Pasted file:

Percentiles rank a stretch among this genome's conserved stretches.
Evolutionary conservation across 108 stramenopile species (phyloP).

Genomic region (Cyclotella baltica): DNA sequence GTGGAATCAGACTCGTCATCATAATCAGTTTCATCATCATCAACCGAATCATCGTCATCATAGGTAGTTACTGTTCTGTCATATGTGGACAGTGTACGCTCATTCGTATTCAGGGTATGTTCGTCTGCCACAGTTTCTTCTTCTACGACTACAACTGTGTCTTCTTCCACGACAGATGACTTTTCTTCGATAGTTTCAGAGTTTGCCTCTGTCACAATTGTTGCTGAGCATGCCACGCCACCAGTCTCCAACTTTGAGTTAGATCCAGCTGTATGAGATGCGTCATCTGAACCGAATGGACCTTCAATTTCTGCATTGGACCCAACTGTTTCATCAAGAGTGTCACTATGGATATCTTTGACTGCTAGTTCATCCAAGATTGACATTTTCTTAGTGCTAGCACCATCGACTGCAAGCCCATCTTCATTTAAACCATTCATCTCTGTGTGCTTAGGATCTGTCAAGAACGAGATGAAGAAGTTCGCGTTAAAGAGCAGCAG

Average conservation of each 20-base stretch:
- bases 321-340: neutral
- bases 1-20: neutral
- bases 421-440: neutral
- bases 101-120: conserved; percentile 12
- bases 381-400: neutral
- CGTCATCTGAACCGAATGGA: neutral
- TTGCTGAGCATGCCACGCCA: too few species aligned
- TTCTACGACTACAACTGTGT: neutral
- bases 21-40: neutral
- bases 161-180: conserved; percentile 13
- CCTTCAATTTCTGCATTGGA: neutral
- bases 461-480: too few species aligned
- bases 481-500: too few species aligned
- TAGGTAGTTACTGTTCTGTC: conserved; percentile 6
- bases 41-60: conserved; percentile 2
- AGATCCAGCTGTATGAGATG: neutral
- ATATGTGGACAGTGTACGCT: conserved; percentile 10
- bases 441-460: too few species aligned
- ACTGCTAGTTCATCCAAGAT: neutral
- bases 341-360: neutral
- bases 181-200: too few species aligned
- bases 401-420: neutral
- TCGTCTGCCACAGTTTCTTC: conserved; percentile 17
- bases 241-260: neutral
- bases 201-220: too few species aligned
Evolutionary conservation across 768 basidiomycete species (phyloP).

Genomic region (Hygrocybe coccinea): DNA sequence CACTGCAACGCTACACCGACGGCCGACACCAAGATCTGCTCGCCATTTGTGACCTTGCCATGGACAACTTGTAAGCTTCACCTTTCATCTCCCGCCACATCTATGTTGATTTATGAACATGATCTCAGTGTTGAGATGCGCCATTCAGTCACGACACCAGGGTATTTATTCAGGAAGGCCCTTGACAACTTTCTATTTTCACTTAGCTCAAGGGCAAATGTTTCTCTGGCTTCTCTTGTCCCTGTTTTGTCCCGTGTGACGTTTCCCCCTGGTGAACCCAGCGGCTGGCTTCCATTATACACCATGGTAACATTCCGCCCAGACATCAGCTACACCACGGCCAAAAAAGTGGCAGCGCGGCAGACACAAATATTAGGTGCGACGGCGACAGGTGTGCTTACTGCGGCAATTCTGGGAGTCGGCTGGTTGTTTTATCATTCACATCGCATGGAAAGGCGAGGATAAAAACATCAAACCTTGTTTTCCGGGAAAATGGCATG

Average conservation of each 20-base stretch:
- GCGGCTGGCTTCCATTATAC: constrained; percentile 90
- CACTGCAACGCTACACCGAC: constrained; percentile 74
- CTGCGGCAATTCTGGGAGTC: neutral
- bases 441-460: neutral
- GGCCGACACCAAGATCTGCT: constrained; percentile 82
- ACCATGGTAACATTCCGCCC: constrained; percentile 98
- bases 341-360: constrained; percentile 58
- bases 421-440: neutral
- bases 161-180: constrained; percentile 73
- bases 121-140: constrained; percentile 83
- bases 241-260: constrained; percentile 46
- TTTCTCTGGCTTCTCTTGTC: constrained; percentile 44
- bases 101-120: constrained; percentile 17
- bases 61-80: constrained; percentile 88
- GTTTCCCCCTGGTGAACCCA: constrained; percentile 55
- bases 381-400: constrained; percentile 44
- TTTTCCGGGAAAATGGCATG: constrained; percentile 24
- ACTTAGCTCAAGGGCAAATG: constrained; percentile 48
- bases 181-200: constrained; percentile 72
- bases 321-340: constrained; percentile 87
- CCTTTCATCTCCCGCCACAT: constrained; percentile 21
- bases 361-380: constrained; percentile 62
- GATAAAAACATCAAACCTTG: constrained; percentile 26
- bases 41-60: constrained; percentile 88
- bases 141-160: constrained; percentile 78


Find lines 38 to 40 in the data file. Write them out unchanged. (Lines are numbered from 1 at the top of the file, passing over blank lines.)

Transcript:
- ACCATGGTAACATTCCGCCC: constrained; percentile 98
- bases 341-360: constrained; percentile 58
- bases 421-440: neutral